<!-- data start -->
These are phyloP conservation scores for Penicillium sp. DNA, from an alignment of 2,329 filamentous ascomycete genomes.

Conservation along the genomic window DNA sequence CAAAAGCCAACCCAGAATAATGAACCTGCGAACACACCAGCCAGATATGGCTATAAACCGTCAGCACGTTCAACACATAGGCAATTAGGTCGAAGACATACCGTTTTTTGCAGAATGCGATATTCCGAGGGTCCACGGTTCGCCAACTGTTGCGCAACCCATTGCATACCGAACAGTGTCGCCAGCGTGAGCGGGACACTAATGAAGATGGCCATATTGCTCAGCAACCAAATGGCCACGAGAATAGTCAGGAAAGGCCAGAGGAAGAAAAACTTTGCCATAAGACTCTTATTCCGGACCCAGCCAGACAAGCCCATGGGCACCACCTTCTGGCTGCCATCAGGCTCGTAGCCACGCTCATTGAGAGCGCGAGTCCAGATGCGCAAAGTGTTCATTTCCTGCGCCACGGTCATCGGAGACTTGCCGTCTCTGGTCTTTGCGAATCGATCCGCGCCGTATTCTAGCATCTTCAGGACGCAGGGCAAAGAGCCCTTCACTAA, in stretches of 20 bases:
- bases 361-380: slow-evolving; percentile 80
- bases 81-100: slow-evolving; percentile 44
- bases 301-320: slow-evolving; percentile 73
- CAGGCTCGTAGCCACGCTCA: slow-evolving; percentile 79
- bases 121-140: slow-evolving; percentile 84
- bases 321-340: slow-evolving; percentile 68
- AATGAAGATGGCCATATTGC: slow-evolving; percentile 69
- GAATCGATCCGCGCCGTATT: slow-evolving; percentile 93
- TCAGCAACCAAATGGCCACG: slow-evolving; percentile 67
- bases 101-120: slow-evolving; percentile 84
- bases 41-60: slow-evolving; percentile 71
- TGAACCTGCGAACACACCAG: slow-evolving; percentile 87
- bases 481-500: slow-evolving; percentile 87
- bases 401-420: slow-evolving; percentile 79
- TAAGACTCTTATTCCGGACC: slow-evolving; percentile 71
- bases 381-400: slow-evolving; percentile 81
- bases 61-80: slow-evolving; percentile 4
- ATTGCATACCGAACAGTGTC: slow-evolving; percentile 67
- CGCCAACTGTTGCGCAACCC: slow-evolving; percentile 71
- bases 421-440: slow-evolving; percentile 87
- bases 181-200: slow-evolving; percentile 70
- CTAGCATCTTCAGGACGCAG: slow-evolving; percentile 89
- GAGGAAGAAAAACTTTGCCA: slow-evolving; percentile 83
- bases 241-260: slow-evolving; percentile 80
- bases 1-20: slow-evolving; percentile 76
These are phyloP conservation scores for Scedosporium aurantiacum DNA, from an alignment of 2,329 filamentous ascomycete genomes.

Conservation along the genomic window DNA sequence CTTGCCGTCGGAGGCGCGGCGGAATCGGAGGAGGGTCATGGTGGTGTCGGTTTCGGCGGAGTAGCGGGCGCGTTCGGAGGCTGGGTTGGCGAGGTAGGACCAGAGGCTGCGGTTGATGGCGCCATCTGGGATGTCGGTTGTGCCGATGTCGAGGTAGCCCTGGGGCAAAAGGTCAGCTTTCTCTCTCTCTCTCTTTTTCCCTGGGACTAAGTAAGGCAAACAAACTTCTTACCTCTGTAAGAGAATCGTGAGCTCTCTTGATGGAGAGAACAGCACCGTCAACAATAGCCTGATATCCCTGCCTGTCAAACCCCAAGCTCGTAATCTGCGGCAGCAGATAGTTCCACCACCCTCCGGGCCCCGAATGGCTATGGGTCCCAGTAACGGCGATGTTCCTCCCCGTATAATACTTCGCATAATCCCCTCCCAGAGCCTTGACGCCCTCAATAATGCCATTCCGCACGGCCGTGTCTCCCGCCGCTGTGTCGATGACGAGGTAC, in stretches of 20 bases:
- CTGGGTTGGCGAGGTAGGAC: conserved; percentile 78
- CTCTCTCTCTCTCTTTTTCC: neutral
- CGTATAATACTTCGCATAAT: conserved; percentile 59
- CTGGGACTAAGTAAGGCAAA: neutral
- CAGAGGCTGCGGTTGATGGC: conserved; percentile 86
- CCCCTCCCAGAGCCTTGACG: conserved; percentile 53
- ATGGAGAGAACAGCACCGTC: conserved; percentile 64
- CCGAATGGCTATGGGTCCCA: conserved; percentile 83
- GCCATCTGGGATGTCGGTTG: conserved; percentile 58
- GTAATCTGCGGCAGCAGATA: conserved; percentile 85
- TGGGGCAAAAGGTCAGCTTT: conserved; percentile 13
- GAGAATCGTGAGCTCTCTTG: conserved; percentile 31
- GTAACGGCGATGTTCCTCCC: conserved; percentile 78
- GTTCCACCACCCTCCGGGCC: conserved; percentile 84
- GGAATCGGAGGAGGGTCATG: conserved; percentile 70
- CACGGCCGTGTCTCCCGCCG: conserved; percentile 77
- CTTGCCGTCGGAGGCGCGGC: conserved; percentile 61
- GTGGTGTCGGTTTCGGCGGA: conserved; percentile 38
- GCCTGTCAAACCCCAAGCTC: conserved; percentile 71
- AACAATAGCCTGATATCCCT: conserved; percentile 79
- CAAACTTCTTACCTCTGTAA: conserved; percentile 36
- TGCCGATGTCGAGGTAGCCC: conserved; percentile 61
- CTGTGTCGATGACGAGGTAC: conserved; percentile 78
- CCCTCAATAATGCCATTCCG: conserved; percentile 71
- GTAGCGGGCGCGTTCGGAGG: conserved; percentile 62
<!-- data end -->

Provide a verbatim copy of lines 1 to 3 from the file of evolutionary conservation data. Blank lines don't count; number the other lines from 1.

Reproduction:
These are phyloP conservation scores for Penicillium sp. DNA, from an alignment of 2,329 filamentous ascomycete genomes.

Conservation along the genomic window DNA sequence CAAAAGCCAACCCAGAATAATGAACCTGCGAACACACCAGCCAGATATGGCTATAAACCGTCAGCACGTTCAACACATAGGCAATTAGGTCGAAGACATACCGTTTTTTGCAGAATGCGATATTCCGAGGGTCCACGGTTCGCCAACTGTTGCGCAACCCATTGCATACCGAACAGTGTCGCCAGCGTGAGCGGGACACTAATGAAGATGGCCATATTGCTCAGCAACCAAATGGCCACGAGAATAGTCAGGAAAGGCCAGAGGAAGAAAAACTTTGCCATAAGACTCTTATTCCGGACCCAGCCAGACAAGCCCATGGGCACCACCTTCTGGCTGCCATCAGGCTCGTAGCCACGCTCATTGAGAGCGCGAGTCCAGATGCGCAAAGTGTTCATTTCCTGCGCCACGGTCATCGGAGACTTGCCGTCTCTGGTCTTTGCGAATCGATCCGCGCCGTATTCTAGCATCTTCAGGACGCAGGGCAAAGAGCCCTTCACTAA, in stretches of 20 bases:
- bases 361-380: slow-evolving; percentile 80